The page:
Fall Frolic II Back to Bike Stories // Back to the Weeville Home Page
The Herald, Friday, December 8, 1989
Fall journey goes on
The second day of my aimless fall frolic dawned in Spartanburg. Even as I ate breakfast and readied my bike I didn't know which way I would ride.
Having to make some sort of decision, I finally picked Morganton, N.C. Morganton was about 70 miles away and I could get home from there the next day.
As I rolled through Spartanburg on a quiet Sunday morning, I paused in front of the sign that pointed to Asheville, 66 miles away. All of a sudden that sounded like a great place to go. I was ready to make the turn when I realized that Asheville would make for a two day ride back home. Rats. That was over budget, time-wise. I filed Asheville under "future ride" and continued toward Morganton.
I rolled into North Carolina and crossed the Broad River for the second time in two days. As Highway 321 climbed out of the Broad River Valley toward Rutherfordton, my stomach began to mumble something about finding some lunch. I rode completely past Franklin's Restaurant before I smelled the food. I made a wide U-turn in the road and parked my bike beside the newspaper machines in front of the building.
Almost missed it
I soon found out that at Franklin's Restaurant there are no strangers. The head waitress introduced herself as Barbara, and she went directly to work making sure that I smiled and laughed right along with everybody else in the place. Barbara was ribbing a customer named Floyd. "The only reason Floyd's in here today is because the other restaurant down the road is closed on Sunday. He Doesn't realize it, but we love him more than they do."
Floyd didn't argue. "Yep, I go both places. The waitresses down there don't pick on me."
"They don't love you," Barbara grinned.
Floyd and Barbara were still going at it when the restaurant's owner, Tom Franklin, arrived. Barbara made sure I was introduced to Tom, and we talked about bicycling, restauranting and hurricanes. By now I had eaten my dessert. The food from Franklin's buffet is excellent, but the cheesecake from the dessert selection is simply out of this world. Cheesecake could not possibly be made any more perfect.
I met the lady who made the cheesecake and gave her my highest compliments. Barbara noted that the lady's chocolate pudding is every bit as good as the cheesecake. Wow. If you're ever on 321 south of Forest City, N.C., don't pass Franklin's Restaurant. This was a very lucky discovery.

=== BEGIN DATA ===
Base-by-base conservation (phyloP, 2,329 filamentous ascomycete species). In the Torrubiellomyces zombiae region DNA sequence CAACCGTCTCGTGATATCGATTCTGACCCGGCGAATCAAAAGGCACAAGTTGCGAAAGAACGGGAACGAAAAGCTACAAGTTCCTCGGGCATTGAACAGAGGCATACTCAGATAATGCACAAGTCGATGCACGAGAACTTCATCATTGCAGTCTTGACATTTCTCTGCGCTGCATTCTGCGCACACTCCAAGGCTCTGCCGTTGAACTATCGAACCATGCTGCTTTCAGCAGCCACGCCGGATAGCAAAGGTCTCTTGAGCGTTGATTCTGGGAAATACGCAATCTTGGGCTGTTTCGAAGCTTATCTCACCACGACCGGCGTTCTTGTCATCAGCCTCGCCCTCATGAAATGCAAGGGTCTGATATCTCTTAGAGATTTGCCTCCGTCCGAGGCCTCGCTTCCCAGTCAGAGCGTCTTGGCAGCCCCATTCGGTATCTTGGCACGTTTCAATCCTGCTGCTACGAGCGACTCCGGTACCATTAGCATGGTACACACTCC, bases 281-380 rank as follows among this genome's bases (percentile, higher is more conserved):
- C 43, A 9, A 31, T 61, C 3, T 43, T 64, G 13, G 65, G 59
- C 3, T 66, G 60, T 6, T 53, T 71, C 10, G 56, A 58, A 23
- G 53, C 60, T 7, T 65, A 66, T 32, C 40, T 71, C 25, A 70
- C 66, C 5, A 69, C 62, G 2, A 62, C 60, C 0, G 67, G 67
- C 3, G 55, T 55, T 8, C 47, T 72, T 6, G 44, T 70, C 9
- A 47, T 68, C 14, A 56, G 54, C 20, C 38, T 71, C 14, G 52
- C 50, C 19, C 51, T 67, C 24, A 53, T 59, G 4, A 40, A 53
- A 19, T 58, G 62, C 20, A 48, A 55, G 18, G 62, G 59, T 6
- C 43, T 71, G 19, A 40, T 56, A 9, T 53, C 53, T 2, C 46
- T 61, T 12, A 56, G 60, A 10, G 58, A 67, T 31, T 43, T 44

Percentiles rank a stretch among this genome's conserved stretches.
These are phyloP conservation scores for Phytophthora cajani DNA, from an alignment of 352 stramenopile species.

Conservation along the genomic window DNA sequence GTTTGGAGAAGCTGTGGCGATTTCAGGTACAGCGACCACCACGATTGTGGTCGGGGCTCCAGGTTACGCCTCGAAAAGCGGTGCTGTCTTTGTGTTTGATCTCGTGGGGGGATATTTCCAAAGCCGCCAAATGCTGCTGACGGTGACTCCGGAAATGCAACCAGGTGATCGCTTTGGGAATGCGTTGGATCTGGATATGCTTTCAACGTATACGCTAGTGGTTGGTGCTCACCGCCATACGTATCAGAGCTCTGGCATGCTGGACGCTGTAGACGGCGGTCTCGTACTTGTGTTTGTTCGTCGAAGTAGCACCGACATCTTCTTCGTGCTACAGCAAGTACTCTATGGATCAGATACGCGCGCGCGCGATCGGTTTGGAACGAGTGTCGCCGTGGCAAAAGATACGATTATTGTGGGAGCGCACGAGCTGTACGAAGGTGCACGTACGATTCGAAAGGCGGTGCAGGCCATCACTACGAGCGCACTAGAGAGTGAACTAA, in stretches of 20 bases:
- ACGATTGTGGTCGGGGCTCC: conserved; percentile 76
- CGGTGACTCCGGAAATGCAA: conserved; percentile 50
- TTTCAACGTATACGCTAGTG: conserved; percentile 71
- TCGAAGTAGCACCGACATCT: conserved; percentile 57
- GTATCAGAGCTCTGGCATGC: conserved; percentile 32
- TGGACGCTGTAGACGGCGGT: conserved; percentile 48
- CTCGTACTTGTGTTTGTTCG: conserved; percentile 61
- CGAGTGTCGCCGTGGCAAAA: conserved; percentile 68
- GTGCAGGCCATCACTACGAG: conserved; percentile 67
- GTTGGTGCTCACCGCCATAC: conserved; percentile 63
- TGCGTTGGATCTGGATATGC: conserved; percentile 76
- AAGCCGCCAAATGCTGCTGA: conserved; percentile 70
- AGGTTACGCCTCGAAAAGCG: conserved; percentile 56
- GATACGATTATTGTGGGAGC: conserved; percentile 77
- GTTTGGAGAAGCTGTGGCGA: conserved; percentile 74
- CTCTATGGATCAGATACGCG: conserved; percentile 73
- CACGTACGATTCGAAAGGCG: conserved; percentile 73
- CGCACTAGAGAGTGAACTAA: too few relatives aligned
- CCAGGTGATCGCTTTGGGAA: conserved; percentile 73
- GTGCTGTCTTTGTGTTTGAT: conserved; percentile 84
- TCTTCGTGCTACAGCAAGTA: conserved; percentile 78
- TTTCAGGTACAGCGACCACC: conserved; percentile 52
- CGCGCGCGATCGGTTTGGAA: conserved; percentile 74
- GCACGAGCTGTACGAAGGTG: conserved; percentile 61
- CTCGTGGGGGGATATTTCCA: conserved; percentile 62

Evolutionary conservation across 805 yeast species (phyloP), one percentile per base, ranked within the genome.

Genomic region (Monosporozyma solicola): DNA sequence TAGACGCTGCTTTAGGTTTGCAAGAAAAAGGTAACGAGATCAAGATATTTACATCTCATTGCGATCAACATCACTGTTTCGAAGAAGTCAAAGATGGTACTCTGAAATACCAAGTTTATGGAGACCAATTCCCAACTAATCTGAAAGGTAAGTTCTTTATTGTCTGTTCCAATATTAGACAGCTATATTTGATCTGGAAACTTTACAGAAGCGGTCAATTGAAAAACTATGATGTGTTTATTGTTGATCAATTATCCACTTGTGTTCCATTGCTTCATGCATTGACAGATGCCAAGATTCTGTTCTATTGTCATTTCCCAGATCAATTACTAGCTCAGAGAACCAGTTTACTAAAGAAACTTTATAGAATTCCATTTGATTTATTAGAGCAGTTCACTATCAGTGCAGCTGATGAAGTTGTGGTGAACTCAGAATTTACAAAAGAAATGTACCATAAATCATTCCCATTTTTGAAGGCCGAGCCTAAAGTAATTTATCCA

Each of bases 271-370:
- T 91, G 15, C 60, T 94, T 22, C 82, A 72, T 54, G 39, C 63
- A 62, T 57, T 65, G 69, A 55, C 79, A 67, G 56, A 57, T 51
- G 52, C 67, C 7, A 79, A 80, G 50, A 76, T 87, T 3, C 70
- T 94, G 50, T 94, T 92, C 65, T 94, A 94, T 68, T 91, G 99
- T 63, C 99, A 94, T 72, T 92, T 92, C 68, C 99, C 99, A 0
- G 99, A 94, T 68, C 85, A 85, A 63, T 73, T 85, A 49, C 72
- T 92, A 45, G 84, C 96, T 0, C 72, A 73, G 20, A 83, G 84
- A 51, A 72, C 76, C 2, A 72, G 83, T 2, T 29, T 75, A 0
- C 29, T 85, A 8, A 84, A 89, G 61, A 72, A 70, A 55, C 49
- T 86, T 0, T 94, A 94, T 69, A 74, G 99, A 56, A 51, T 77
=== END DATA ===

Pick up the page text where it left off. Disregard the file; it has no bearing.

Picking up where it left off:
Back on the road
From Franklin's I rode into Rutherfordton and had a nice conversation with a cyclist named Wes. He described the ride to Morganton as being a good one, and I left town on this positive note.
U.S. 64 north of Rutherfordton turned mountainous and I spent a lot of time goofing off and gawking at pretty scenery. I was rolling down a slight grade and hardly paying attention at all when my bike adventure turned into a safari.
I heard leaves rustle in somebody's front yard and turned my head to see what it was. It took an instant of disbelief before I positively identified this charging black animal. This was a questionably domesticated wolf. He looked like he had 30 seconds to live, and had decided to take somebody out with him. He was going about 70 mph on a course that would knock me off the bike in two seconds. He stared me straight in the face as he made those last few gallops.
I have been chased by the best, but this was no mortal dog. I could already see the next day's headlines -- CYCLIST KILLED IN APPARENT BEAR ATTACK. I took my foot loose from the pedal and prepared to stiff-leg the wolf when he lunges. At the moment of truth, the beast did a strange thing. He made a U-turn two feet from my leg and ran back toward the house as fast as he had come.
The whole thing made no sense at all, unless the wolf had graduated from an attack class called "Scaring" When my pulse returned to normal, several days later, I thought about suing whoever owns the wolf. Even if the animal never bites a soul, he will sooner or later cause somebody to die from fright.
Weather turns foul
The rest of the way to Morganton was uneventful and I slept well. The next morning I was awakened by a dreadful sound -- big trucks sloshing through a whole lot of water on Interstate 40. Rain. After two gorgeous days the weather had hemmed me up in the mountains, 88 miles from home.
After some silent deliberation I put on all the warm clothing I had and splashed away from the motel to begin the wettest day I would ever survive on a bike. My dad would later reprimand me for not calling for rescue, but that method of escape never crossed my mind. Rain riding is a different adventure, as long as it's not too cold. For a while in the mountains, though, it was too cold.
When I made it to the lower elevations, the air was almost warm enough to be comfortable., but everywhere I stopped I got some really cold treatment. When I walked into a restaurant with rainwater running off my nose, the folks knew right away that I was dangerously insane: Nobody in their right mind would be out riding a bicycle in a day like this. I silently ate my meal and rode away, leaving behind a big puddle in the booth.
It rained hard from Morganton to York, but when I came into Rock Hill, the streets weren't even wet. I was disappointed. After riding 70 miles in a downpour, the last 18 seemed strange. I wanted to arrive home like a rain-soaked hero, but now I was just a dirty duck. My bike and bags looked like the underside of a long-haul truck.
I walked into the house and my dad asked, "Did you see any rain?.
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